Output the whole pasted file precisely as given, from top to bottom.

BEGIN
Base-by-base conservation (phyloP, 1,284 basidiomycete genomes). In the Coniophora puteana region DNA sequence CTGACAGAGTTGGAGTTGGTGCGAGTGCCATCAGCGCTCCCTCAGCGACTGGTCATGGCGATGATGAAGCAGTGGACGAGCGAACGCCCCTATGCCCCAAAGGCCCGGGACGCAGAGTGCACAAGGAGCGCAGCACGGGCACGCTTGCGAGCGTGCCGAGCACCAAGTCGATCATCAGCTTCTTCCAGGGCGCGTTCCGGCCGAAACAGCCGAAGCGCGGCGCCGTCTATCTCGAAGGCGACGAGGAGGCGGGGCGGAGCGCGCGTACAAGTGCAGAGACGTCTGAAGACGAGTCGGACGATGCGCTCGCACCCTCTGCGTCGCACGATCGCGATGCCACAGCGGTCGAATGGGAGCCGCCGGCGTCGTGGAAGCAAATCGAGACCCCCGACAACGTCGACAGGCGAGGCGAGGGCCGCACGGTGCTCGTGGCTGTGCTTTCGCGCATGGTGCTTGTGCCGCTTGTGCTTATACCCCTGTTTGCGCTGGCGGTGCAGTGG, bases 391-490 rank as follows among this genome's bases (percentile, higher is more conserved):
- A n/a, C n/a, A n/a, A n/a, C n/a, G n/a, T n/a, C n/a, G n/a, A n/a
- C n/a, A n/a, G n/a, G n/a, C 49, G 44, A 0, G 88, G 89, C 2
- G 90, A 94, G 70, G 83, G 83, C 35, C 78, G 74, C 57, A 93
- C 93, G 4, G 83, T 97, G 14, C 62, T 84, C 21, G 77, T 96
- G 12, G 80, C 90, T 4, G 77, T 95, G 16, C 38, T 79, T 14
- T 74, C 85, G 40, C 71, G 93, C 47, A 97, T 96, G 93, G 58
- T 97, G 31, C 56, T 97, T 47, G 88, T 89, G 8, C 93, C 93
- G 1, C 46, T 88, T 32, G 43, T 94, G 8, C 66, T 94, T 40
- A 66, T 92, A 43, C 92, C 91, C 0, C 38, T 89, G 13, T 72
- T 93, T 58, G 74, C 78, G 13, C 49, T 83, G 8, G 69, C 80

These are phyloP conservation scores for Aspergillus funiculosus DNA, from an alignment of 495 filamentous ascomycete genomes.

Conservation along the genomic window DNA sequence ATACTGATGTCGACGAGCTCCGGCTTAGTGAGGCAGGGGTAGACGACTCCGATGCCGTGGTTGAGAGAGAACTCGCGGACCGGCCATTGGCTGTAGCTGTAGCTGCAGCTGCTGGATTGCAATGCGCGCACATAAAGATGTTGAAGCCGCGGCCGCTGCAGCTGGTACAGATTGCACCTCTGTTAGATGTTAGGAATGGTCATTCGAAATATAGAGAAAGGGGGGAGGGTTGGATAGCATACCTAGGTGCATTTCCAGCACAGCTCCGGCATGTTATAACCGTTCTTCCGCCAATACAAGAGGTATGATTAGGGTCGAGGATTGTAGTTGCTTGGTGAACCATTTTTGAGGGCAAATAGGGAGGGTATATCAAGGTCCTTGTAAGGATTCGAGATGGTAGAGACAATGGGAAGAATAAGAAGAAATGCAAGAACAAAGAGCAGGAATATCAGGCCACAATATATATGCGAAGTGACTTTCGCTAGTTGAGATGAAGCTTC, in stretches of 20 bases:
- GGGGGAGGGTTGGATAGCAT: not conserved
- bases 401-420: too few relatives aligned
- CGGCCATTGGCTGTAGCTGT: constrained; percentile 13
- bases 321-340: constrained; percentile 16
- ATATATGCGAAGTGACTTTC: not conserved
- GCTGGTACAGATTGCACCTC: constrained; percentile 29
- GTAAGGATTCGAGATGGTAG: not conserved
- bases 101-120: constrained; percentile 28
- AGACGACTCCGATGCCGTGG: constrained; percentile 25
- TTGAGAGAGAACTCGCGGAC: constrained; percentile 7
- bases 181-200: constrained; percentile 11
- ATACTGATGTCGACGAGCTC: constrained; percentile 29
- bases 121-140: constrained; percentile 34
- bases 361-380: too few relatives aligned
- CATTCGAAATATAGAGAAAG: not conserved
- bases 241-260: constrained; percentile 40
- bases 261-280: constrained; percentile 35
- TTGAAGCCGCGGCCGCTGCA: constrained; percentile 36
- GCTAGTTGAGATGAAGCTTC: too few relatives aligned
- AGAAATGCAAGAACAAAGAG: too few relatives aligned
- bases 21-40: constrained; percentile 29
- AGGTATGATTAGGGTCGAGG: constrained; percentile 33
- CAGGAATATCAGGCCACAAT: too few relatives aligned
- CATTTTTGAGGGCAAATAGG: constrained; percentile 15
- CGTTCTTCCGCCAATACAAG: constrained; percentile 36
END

Base-by-base conservation (phyloP, 1,284 basidiomycete genomes). In the Coniophora puteana region DNA sequence CTGACAGAGTTGGAGTTGGTGCGAGTGCCATCAGCGCTCCCTCAGCGACTGGTCATGGCGATGATGAAGCAGTGGACGAGCGAACGCCCCTATGCCCCAAAGGCCCGGGACGCAGAGTGCACAAGGAGCGCAGCACGGGCACGCTTGCGAGCGTGCCGAGCACCAAGTCGATCATCAGCTTCTTCCAGGGCGCGTTCCGGCCGAAACAGCCGAAGCGCGGCGCCGTCTATCTCGAAGGCGACGAGGAGGCGGGGCGGAGCGCGCGTACAAGTGCAGAGACGTCTGAAGACGAGTCGGACGATGCGCTCGCACCCTCTGCGTCGCACGATCGCGATGCCACAGCGGTCGAATGGGAGCCGCCGGCGTCGTGGAAGCAAATCGAGACCCCCGACAACGTCGACAGGCGAGGCGAGGGCCGCACGGTGCTCGTGGCTGTGCTTTCGCGCATGGTGCTTGTGCCGCTTGTGCTTATACCCCTGTTTGCGCTGGCGGTGCAGTGG, bases 391-490 rank as follows among this genome's bases (percentile, higher is more conserved):
- A n/a, C n/a, A n/a, A n/a, C n/a, G n/a, T n/a, C n/a, G n/a, A n/a
- C n/a, A n/a, G n/a, G n/a, C 49, G 44, A 0, G 88, G 89, C 2
- G 90, A 94, G 70, G 83, G 83, C 35, C 78, G 74, C 57, A 93
- C 93, G 4, G 83, T 97, G 14, C 62, T 84, C 21, G 77, T 96
- G 12, G 80, C 90, T 4, G 77, T 95, G 16, C 38, T 79, T 14
- T 74, C 85, G 40, C 71, G 93, C 47, A 97, T 96, G 93, G 58
- T 97, G 31, C 56, T 97, T 47, G 88, T 89, G 8, C 93, C 93
- G 1, C 46, T 88, T 32, G 43, T 94, G 8, C 66, T 94, T 40
- A 66, T 92, A 43, C 92, C 91, C 0, C 38, T 89, G 13, T 72
- T 93, T 58, G 74, C 78, G 13, C 49, T 83, G 8, G 69, C 80

These are phyloP conservation scores for Aspergillus funiculosus DNA, from an alignment of 495 filamentous ascomycete genomes.

Conservation along the genomic window DNA sequence ATACTGATGTCGACGAGCTCCGGCTTAGTGAGGCAGGGGTAGACGACTCCGATGCCGTGGTTGAGAGAGAACTCGCGGACCGGCCATTGGCTGTAGCTGTAGCTGCAGCTGCTGGATTGCAATGCGCGCACATAAAGATGTTGAAGCCGCGGCCGCTGCAGCTGGTACAGATTGCACCTCTGTTAGATGTTAGGAATGGTCATTCGAAATATAGAGAAAGGGGGGAGGGTTGGATAGCATACCTAGGTGCATTTCCAGCACAGCTCCGGCATGTTATAACCGTTCTTCCGCCAATACAAGAGGTATGATTAGGGTCGAGGATTGTAGTTGCTTGGTGAACCATTTTTGAGGGCAAATAGGGAGGGTATATCAAGGTCCTTGTAAGGATTCGAGATGGTAGAGACAATGGGAAGAATAAGAAGAAATGCAAGAACAAAGAGCAGGAATATCAGGCCACAATATATATGCGAAGTGACTTTCGCTAGTTGAGATGAAGCTTC, in stretches of 20 bases:
- GGGGGAGGGTTGGATAGCAT: not conserved
- bases 401-420: too few relatives aligned
- CGGCCATTGGCTGTAGCTGT: constrained; percentile 13
- bases 321-340: constrained; percentile 16
- ATATATGCGAAGTGACTTTC: not conserved
- GCTGGTACAGATTGCACCTC: constrained; percentile 29
- GTAAGGATTCGAGATGGTAG: not conserved
- bases 101-120: constrained; percentile 28
- AGACGACTCCGATGCCGTGG: constrained; percentile 25
- TTGAGAGAGAACTCGCGGAC: constrained; percentile 7
- bases 181-200: constrained; percentile 11
- ATACTGATGTCGACGAGCTC: constrained; percentile 29
- bases 121-140: constrained; percentile 34
- bases 361-380: too few relatives aligned
- CATTCGAAATATAGAGAAAG: not conserved
- bases 241-260: constrained; percentile 40
- bases 261-280: constrained; percentile 35
- TTGAAGCCGCGGCCGCTGCA: constrained; percentile 36
- GCTAGTTGAGATGAAGCTTC: too few relatives aligned
- AGAAATGCAAGAACAAAGAG: too few relatives aligned
- bases 21-40: constrained; percentile 29
- AGGTATGATTAGGGTCGAGG: constrained; percentile 33
- CAGGAATATCAGGCCACAAT: too few relatives aligned
- CATTTTTGAGGGCAAATAGG: constrained; percentile 15
- CGTTCTTCCGCCAATACAAG: constrained; percentile 36